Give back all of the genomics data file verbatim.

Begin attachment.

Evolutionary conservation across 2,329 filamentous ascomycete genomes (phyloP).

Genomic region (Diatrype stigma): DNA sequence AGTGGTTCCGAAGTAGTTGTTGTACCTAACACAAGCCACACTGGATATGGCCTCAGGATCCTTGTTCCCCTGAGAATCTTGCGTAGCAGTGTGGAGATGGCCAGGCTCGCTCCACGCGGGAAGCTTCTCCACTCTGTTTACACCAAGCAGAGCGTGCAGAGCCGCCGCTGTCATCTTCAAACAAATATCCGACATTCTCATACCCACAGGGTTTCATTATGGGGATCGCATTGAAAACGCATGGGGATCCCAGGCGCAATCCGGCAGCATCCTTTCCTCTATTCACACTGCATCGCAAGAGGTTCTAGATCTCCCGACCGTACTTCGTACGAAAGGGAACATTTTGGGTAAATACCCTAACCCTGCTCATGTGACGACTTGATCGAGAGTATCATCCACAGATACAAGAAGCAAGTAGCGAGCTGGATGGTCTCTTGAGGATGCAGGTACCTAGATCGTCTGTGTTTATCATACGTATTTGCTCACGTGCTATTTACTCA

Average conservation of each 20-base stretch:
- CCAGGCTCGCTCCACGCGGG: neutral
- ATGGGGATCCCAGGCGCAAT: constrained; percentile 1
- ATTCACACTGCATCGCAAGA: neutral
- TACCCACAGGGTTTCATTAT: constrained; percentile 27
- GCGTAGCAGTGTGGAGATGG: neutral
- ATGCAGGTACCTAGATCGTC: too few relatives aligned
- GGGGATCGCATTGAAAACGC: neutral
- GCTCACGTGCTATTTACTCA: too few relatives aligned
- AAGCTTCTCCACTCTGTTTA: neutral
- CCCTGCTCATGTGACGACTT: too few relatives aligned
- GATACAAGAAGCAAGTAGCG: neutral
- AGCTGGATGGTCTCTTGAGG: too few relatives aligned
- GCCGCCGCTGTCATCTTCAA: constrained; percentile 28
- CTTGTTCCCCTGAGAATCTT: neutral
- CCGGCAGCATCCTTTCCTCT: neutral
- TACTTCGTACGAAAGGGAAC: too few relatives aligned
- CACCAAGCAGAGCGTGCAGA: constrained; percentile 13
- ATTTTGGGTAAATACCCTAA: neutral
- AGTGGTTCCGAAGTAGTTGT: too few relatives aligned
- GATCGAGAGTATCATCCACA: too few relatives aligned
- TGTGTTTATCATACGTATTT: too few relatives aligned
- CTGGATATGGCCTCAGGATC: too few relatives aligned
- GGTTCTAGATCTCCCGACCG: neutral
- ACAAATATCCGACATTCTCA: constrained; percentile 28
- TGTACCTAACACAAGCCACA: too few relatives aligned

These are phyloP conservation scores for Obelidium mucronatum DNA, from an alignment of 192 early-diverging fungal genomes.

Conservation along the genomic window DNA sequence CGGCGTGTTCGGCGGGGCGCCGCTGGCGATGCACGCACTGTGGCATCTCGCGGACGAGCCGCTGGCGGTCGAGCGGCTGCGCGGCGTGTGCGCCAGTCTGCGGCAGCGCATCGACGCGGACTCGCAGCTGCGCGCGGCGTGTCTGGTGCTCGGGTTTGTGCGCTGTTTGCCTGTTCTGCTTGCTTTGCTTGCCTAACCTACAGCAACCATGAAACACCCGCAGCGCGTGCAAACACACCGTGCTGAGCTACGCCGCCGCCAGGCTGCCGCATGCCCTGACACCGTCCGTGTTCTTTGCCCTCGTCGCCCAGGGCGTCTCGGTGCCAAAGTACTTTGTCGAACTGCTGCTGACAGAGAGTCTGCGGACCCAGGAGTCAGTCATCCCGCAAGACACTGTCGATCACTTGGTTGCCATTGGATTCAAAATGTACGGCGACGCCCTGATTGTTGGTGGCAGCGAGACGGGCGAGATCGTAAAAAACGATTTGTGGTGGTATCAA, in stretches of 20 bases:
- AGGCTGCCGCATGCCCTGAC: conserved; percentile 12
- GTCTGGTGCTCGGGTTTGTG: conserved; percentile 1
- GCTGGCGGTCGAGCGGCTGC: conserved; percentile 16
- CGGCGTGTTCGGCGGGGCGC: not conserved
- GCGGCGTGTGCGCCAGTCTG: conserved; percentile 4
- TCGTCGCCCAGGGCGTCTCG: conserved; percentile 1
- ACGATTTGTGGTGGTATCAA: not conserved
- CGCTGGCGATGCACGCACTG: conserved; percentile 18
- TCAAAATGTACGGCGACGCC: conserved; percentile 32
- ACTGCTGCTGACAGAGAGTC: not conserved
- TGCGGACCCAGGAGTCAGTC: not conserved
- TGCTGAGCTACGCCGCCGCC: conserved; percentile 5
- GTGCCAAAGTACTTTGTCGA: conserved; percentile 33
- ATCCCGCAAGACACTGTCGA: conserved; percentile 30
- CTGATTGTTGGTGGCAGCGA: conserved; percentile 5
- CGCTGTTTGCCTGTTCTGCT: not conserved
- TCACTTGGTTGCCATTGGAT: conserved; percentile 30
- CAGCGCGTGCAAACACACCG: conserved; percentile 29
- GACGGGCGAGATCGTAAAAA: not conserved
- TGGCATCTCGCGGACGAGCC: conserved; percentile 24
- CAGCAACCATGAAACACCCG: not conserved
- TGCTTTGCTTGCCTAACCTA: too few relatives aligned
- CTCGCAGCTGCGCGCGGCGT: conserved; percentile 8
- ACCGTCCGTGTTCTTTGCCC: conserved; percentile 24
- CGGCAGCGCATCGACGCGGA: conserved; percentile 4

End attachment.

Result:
Evolutionary conservation across 2,329 filamentous ascomycete genomes (phyloP).

Genomic region (Diatrype stigma): DNA sequence AGTGGTTCCGAAGTAGTTGTTGTACCTAACACAAGCCACACTGGATATGGCCTCAGGATCCTTGTTCCCCTGAGAATCTTGCGTAGCAGTGTGGAGATGGCCAGGCTCGCTCCACGCGGGAAGCTTCTCCACTCTGTTTACACCAAGCAGAGCGTGCAGAGCCGCCGCTGTCATCTTCAAACAAATATCCGACATTCTCATACCCACAGGGTTTCATTATGGGGATCGCATTGAAAACGCATGGGGATCCCAGGCGCAATCCGGCAGCATCCTTTCCTCTATTCACACTGCATCGCAAGAGGTTCTAGATCTCCCGACCGTACTTCGTACGAAAGGGAACATTTTGGGTAAATACCCTAACCCTGCTCATGTGACGACTTGATCGAGAGTATCATCCACAGATACAAGAAGCAAGTAGCGAGCTGGATGGTCTCTTGAGGATGCAGGTACCTAGATCGTCTGTGTTTATCATACGTATTTGCTCACGTGCTATTTACTCA

Average conservation of each 20-base stretch:
- CCAGGCTCGCTCCACGCGGG: neutral
- ATGGGGATCCCAGGCGCAAT: constrained; percentile 1
- ATTCACACTGCATCGCAAGA: neutral
- TACCCACAGGGTTTCATTAT: constrained; percentile 27
- GCGTAGCAGTGTGGAGATGG: neutral
- ATGCAGGTACCTAGATCGTC: too few relatives aligned
- GGGGATCGCATTGAAAACGC: neutral
- GCTCACGTGCTATTTACTCA: too few relatives aligned
- AAGCTTCTCCACTCTGTTTA: neutral
- CCCTGCTCATGTGACGACTT: too few relatives aligned
- GATACAAGAAGCAAGTAGCG: neutral
- AGCTGGATGGTCTCTTGAGG: too few relatives aligned
- GCCGCCGCTGTCATCTTCAA: constrained; percentile 28
- CTTGTTCCCCTGAGAATCTT: neutral
- CCGGCAGCATCCTTTCCTCT: neutral
- TACTTCGTACGAAAGGGAAC: too few relatives aligned
- CACCAAGCAGAGCGTGCAGA: constrained; percentile 13
- ATTTTGGGTAAATACCCTAA: neutral
- AGTGGTTCCGAAGTAGTTGT: too few relatives aligned
- GATCGAGAGTATCATCCACA: too few relatives aligned
- TGTGTTTATCATACGTATTT: too few relatives aligned
- CTGGATATGGCCTCAGGATC: too few relatives aligned
- GGTTCTAGATCTCCCGACCG: neutral
- ACAAATATCCGACATTCTCA: constrained; percentile 28
- TGTACCTAACACAAGCCACA: too few relatives aligned

These are phyloP conservation scores for Obelidium mucronatum DNA, from an alignment of 192 early-diverging fungal genomes.

Conservation along the genomic window DNA sequence CGGCGTGTTCGGCGGGGCGCCGCTGGCGATGCACGCACTGTGGCATCTCGCGGACGAGCCGCTGGCGGTCGAGCGGCTGCGCGGCGTGTGCGCCAGTCTGCGGCAGCGCATCGACGCGGACTCGCAGCTGCGCGCGGCGTGTCTGGTGCTCGGGTTTGTGCGCTGTTTGCCTGTTCTGCTTGCTTTGCTTGCCTAACCTACAGCAACCATGAAACACCCGCAGCGCGTGCAAACACACCGTGCTGAGCTACGCCGCCGCCAGGCTGCCGCATGCCCTGACACCGTCCGTGTTCTTTGCCCTCGTCGCCCAGGGCGTCTCGGTGCCAAAGTACTTTGTCGAACTGCTGCTGACAGAGAGTCTGCGGACCCAGGAGTCAGTCATCCCGCAAGACACTGTCGATCACTTGGTTGCCATTGGATTCAAAATGTACGGCGACGCCCTGATTGTTGGTGGCAGCGAGACGGGCGAGATCGTAAAAAACGATTTGTGGTGGTATCAA, in stretches of 20 bases:
- AGGCTGCCGCATGCCCTGAC: conserved; percentile 12
- GTCTGGTGCTCGGGTTTGTG: conserved; percentile 1
- GCTGGCGGTCGAGCGGCTGC: conserved; percentile 16
- CGGCGTGTTCGGCGGGGCGC: not conserved
- GCGGCGTGTGCGCCAGTCTG: conserved; percentile 4
- TCGTCGCCCAGGGCGTCTCG: conserved; percentile 1
- ACGATTTGTGGTGGTATCAA: not conserved
- CGCTGGCGATGCACGCACTG: conserved; percentile 18
- TCAAAATGTACGGCGACGCC: conserved; percentile 32
- ACTGCTGCTGACAGAGAGTC: not conserved
- TGCGGACCCAGGAGTCAGTC: not conserved
- TGCTGAGCTACGCCGCCGCC: conserved; percentile 5
- GTGCCAAAGTACTTTGTCGA: conserved; percentile 33
- ATCCCGCAAGACACTGTCGA: conserved; percentile 30
- CTGATTGTTGGTGGCAGCGA: conserved; percentile 5
- CGCTGTTTGCCTGTTCTGCT: not conserved
- TCACTTGGTTGCCATTGGAT: conserved; percentile 30
- CAGCGCGTGCAAACACACCG: conserved; percentile 29
- GACGGGCGAGATCGTAAAAA: not conserved
- TGGCATCTCGCGGACGAGCC: conserved; percentile 24
- CAGCAACCATGAAACACCCG: not conserved
- TGCTTTGCTTGCCTAACCTA: too few relatives aligned
- CTCGCAGCTGCGCGCGGCGT: conserved; percentile 8
- ACCGTCCGTGTTCTTTGCCC: conserved; percentile 24
- CGGCAGCGCATCGACGCGGA: conserved; percentile 4